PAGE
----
Senatore Cappelli is a variety of durum wheat variety obtained by the geneticist Nazareno Strampelli – at the beginning of the 20th century at the Research Centre for the Cultivation of Cereals (Centro di Ricerca per la Cerealicoltura) in Foggia, Puglia – for genealogical selection of the North African variety “Jenah Rhetifah”.
Released in 1915, the new variety of wheat was dedicated by Strampelli to the Marchese Raffaele Cappelli from Abbruzzo, senator of the Kingdom of Italy, who, in the late nineteenth century, together with his brother his Antonio, supported Nazareno Strampelli in his activity, providing him with experimental fields, laboratories and other resources.
Cappelli wheat, despite being tall about 150-160 cm, late and susceptible to rust and lodging, had great success in Italy thanks to its wide adaptability, its rusticity and the excellent quality of its semolina. The introduction of this cultivar led to an increase in the average yields of 0.9 t / ha in 1920, obtained with the old local varieties. In the thirty years from the 1920s to the 1950s, up to 60% of the national durum wheat surface was cultivated with Senatore Cappelli variety, which subsequently spread to other Mediterranean countries.
Senatore Cappelli is still cultivated after almost a century, especially in the south of Italy (Basilicata, Calabria, Puglia, Sicily, Sardinia), for the production of superior quality pasta and organic bread and pizza. From the beginning of the last century until the 1960s, Senatore Cappelli represented the basis of the genetic improvement of durum wheat and is, in fact, present in the genetic heritage of almost all the durum wheat cultivars now grown in Italy and numerous others internationally.
The modest sowing density, the limited fertility of the soil and the low consumption of fertilisers contributed for a long time alleviating the problem of lodging associated with the high stature of this cultivar.
After the Second World War, the possibility of producing low-cost nitrogen fertilisers stimulated the creation of varieties capable of enhancing the administration of increasing quantities of nitrogen. Furthermore, the increased availability of herbicides has made it possible to remedy the lower competitiveness of low plants against weeds. In the following years (from 1950 to 1960), the genetic improvement was therefore mainly oriented to the reduction of the size and the increase of earliness, with attention to the quality characteristics of the grain.
Senatore Cappelli Semolina Flour
Senatore Cappelli Pasta
Compared to pasta made with modern types of semolina, the Cappelli pasta is lighter in colour with a more intense taste of wheat.
On cibilia.com we have two artisanal producers using Senatore Cappelli semolina for the Pasta they make
The only artisan stone mill existing all the Tavoliere delle Puglie.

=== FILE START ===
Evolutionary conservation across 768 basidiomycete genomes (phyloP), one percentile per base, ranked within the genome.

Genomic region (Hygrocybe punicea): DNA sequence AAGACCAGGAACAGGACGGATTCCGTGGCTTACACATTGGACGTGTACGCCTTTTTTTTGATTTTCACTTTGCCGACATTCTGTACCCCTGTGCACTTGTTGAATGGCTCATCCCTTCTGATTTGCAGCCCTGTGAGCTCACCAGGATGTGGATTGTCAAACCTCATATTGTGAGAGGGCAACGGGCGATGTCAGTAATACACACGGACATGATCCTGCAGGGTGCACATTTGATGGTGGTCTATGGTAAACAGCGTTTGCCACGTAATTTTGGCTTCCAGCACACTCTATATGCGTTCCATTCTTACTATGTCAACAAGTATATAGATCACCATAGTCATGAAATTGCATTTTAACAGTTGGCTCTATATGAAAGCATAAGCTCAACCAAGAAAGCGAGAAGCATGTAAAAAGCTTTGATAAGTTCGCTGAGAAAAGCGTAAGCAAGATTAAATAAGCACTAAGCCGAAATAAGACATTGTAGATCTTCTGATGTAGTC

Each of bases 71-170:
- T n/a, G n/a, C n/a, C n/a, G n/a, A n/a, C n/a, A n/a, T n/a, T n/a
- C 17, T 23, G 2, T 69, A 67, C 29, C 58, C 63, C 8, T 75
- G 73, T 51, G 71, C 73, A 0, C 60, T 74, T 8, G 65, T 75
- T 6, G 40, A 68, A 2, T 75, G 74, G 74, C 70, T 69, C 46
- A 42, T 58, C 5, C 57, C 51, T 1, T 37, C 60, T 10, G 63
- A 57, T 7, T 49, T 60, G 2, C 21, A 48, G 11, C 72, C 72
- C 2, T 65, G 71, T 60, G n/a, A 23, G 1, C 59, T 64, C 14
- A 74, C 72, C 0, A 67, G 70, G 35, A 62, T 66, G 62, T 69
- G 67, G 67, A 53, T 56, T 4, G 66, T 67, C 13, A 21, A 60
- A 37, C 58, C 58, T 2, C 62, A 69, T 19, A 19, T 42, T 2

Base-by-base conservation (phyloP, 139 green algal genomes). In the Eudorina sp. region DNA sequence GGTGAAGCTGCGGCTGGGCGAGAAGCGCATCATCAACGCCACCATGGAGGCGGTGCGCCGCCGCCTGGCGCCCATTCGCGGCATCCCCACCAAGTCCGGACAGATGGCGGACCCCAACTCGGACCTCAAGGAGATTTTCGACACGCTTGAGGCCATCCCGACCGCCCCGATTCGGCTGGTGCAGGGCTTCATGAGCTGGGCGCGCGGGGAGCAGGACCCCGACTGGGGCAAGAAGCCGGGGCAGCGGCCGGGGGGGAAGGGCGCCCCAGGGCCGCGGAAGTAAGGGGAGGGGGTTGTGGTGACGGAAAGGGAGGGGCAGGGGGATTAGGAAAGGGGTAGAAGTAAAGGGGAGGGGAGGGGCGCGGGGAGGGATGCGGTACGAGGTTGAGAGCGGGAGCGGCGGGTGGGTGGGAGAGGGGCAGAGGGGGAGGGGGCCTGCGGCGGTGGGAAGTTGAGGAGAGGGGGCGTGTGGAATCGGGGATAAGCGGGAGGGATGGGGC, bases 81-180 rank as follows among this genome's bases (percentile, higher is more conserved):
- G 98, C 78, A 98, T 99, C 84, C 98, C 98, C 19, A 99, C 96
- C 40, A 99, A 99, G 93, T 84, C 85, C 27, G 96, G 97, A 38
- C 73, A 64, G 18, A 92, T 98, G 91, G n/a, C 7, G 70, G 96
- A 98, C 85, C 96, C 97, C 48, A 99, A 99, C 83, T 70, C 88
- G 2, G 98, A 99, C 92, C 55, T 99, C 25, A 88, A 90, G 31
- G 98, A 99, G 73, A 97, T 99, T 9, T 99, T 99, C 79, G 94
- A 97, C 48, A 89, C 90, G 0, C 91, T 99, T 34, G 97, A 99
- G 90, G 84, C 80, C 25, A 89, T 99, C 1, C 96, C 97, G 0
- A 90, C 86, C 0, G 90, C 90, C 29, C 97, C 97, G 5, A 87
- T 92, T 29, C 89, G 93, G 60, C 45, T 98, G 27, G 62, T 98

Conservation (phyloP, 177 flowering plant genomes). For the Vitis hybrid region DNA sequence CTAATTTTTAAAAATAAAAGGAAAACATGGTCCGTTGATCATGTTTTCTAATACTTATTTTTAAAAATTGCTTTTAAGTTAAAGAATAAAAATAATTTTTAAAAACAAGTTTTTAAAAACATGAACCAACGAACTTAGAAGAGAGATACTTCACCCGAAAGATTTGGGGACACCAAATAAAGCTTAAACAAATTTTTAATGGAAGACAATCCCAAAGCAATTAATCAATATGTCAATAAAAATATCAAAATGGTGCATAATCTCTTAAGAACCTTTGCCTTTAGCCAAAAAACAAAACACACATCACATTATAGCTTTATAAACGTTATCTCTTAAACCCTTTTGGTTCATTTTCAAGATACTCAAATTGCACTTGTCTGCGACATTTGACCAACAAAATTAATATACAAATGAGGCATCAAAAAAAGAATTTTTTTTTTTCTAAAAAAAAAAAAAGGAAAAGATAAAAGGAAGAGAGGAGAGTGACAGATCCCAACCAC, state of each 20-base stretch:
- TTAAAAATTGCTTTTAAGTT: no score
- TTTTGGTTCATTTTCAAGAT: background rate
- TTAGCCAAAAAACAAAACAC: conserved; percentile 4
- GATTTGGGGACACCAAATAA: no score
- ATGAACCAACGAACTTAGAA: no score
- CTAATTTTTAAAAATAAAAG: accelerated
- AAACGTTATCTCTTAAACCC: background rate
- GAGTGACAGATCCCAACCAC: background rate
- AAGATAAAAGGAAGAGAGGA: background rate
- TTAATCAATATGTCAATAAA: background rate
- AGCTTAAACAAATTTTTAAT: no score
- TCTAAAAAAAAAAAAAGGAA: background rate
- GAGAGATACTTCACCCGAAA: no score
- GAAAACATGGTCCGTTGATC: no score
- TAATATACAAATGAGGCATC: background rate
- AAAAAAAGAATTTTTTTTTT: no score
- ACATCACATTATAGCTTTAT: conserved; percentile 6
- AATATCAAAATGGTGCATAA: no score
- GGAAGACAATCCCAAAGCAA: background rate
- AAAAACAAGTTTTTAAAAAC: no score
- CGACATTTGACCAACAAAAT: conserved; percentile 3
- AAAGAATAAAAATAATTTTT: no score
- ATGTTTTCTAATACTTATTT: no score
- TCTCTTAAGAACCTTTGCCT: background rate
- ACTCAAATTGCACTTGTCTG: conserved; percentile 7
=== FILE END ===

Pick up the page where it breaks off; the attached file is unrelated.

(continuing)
Ancient and modern varieties of grains are grown organically and then stone-ground in the family mill immersed in the fields.
Leonardo represents the fourth generation of a family of farmers: it was his great grandfather who purchased this land after the First World War, which, at the time, belonged to some nobles of the area. Today Leonardo cultivates 40 hectares of land: his love for ancient grains began thanks to his grandfather’s long tales of old varieties. And so, after travelling the world for study purposes, this agronomist bought books, and attended numerous courses, finding some seeds that he then reproduced, such as the common wheat Frassineto, Risciola, Maiorca and Russello. Many seeds were donated by local farmers: they are harvested and threshed by hand, as was done fifty years ago.
Our family makes a small flour production thanks to our own stone mill, which was purchased in 2018 from Germany. The company produces about 40 quintals of Bianchetta soft wheat and 70 quintals of Senatore Cappelli durum wheat. The semolina is also used for pasta, which is bronze-drawn by slow drying from Casa Principe in the Monte Sant’Angelo (FG) plant. All the company’s products are on sale in quality gastronomy, pizzerias and Apulian Bakeries.
The Andreola pasta factory has been a success story for over 15 years.
From the heart of the Tavoliere delle Puglie (Apulia, Italy) comes the artisan Andreola pasta, produced according to the strict canons of the ancient tradition, mixing the most selected hard grain semolina with the pure water that flows from the mountains of Daunia. The pasta has a characteristic roughness, which best meets and enhances the flavour of the sauces.
The regional formats are handcrafted, obtaining a product with the same characteristics of the ancient traditional Apulian pasta. The drying takes place slowly and at a low temperature so as not to alter the organoleptic characteristics of the product.
The Andreola pasta factory uses only durum wheat from the Tavoliere delle Puglie controlled and guaranteed Italian supply chain.
This is the story of Michele who learned the secrets of this art from his mother and started his pasta production activity according to the rules of tradition in 2004.
The passion for pasta has been handed down from generation to generation, with love and attention to detail.
Michele believes in what he does and is very proud of his work as a pasta craftsman. The origin of his grain is very important to him. He does not use imported cereals and believes that Italian wheat is the only one that has suitable characteristics to produce excellent pasta.
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